Which brings us to Drew Westen. Isquith is a big fan of Westen's work and points us to an essay he wrote in the New York Times today about Obama's rhetorical failings. It's classic Westen. As it happens, I'm also a fan of Westen's basic message—politicians need to tell stories with emotional appeal, not just rattle off policy positions—but when Westen actually puts his advice into action, the results are a train wreck. Here's the speech he thinks Obama should have given at his inaugural:

I know you're scared and angry. Many of you have lost your jobs, your homes, your hope. This was a disaster, but it was not a natural disaster. It was made by Wall Street gamblers who speculated with your lives and futures. It was made by conservative extremists who told us that if we just eliminated regulations and rewarded greed and recklessness, it would all work out. But it didn't work out. And it didn't work out 80 years ago, when the same people sold our grandparents the same bill of goods, with the same results.

But we learned something from our grandparents about how to fix it, and we will draw on their wisdom. We will restore business confidence the old-fashioned way: by putting money back in the pockets of working Americans by putting them back to work, and by restoring integrity to our financial markets and demanding it of those who want to run them. I can't promise that we won’t make mistakes along the way. But I can promise you that they will be honest mistakes, and that your government has your back again.

This is what would have changed the political dynamic of Obama's first two years in office? Color me unconvinced. In any case, if you don't feel like reading the whole thing, Westen finally gets to his core complaint at the very end of his piece:

When he wants to be, the president is a brilliant and moving speaker, but his stories virtually always lack one element: the villain who caused the problem, who is always left out, described in impersonal terms, or described in passive voice, as if the cause of others’ misery has no agency and hence no culpability.

This is a familiar lament, but to Westen's credit, it really is the core left-vs.-left argument about Obama: Would he have done better and accomplished more if he had laced into his enemies from the start? If he'd made it crystal clear, over and over and over, who the villains were: Republicans, bankers, corporate fat cats, and the rich? Would this have inspired the public into supporting the full-throated left-wing agenda that Westen obviously yearns for?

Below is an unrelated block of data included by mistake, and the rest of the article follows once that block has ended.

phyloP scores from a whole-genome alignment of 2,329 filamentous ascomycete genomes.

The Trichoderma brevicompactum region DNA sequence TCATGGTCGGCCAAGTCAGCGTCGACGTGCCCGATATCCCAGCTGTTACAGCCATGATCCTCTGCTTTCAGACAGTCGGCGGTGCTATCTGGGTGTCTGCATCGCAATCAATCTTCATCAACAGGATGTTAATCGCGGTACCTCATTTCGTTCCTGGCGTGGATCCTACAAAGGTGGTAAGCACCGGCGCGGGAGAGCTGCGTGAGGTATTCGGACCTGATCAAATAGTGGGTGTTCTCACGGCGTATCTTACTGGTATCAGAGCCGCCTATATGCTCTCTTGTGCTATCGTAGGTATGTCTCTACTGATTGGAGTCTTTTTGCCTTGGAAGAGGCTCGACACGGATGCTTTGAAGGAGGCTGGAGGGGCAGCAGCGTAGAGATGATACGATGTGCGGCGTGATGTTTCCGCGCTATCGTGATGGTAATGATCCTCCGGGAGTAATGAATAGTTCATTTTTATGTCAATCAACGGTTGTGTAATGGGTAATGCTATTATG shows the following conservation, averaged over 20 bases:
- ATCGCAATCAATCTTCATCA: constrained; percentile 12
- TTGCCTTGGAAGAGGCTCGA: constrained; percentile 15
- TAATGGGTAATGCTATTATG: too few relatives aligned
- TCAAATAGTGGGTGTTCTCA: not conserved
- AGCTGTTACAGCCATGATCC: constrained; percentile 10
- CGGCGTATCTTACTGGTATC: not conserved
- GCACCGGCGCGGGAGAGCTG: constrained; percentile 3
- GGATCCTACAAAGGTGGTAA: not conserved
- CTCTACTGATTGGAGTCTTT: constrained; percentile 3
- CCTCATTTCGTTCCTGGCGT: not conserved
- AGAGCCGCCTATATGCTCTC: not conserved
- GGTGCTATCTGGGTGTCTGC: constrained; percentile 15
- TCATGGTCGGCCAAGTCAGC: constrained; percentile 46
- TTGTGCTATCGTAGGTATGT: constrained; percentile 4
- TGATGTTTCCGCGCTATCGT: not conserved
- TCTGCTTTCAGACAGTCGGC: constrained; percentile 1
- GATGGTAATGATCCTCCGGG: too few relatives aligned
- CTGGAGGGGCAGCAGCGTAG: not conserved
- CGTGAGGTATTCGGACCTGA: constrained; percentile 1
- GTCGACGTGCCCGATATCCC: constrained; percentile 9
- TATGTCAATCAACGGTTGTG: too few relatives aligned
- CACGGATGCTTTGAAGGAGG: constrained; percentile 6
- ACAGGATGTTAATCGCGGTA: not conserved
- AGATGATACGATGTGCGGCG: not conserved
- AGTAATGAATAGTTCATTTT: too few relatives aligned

Maybe my vision is as limited as Obama's, but I just don't see it. As my 2008 piece makes clear, I think Obama's rhetorical style really is too diffuse and too vague to move public opinion significantly. And I also think he had plenty of leeway to take on Wall Street and the banking community much more forcibly than he did—though that's a policy disagreement at heart, not a rhetorical one.1 More broadly, though, there's precious little evidence that turning into a fiery partisan warrior would have impressed the public much at all. What it would have done is unite the Republican Party even more unanimously against him. Most likely that means no stimulus, no financial reform, no DADT repeal, no nothing. He might still have gotten healthcare reform thanks to the filibuster-proof majority Democrats had in the Senate for a few weeks at the end of 2009, but that's it. Your mileage may vary, but I think that's a much worse outcome for Obama's first two years in office.

Beyond this, I think Westen misses the big point. The problem isn't that Obama didn't have a story. He did, and he told it pretty well. His story was one about the dysfunctional partisanship destroying Washington and how to move beyond it. You might not like that story, but it was there. And while it obviously didn't succeed in moving the needle on partisanship, it did allow Obama to produce a pretty decent set of legislative achievements. As much as two years of anti-conservative stem-winders would have thrilled me, I doubt they would have produced anywhere near as much.

1What I mean by this is that once Obama and Tim Geithner chose the banking policy they did—basically soft recapitalization instead of temporary receivership and reliance on Basel III instead of tough financial reform—it was almost impossible to then turn around and start delivering towering diatribes against Wall Street. The policy determined the rhetoric, not the other way around.

UPDATE: Both Joe Klein and Paul Krugman agree with Westen and, implicitly, disagree with me. They make some good points, as did Westen, and if this were an even-numbered day I might be on their side. Still, I'm just not sure I see it. Obama's cool demeanor got him elected and it's kept him personally popular in the face of massive Republican intransigence over the past two years. Like it or not, the public seems to prefer that to the pugilistic style that seems like such a no-brainer to us lefties.

Besides, Obama's biggest problem is a lousy economy, and that's much more the result of poor policies than poor messaging. He should have fought for a bigger stimulus; he should have fought harder for cramdown legislation; and he should have made more and better appointments to the Federal Reserve. Better storytelling would have made a difference, but not nearly as much as better policy.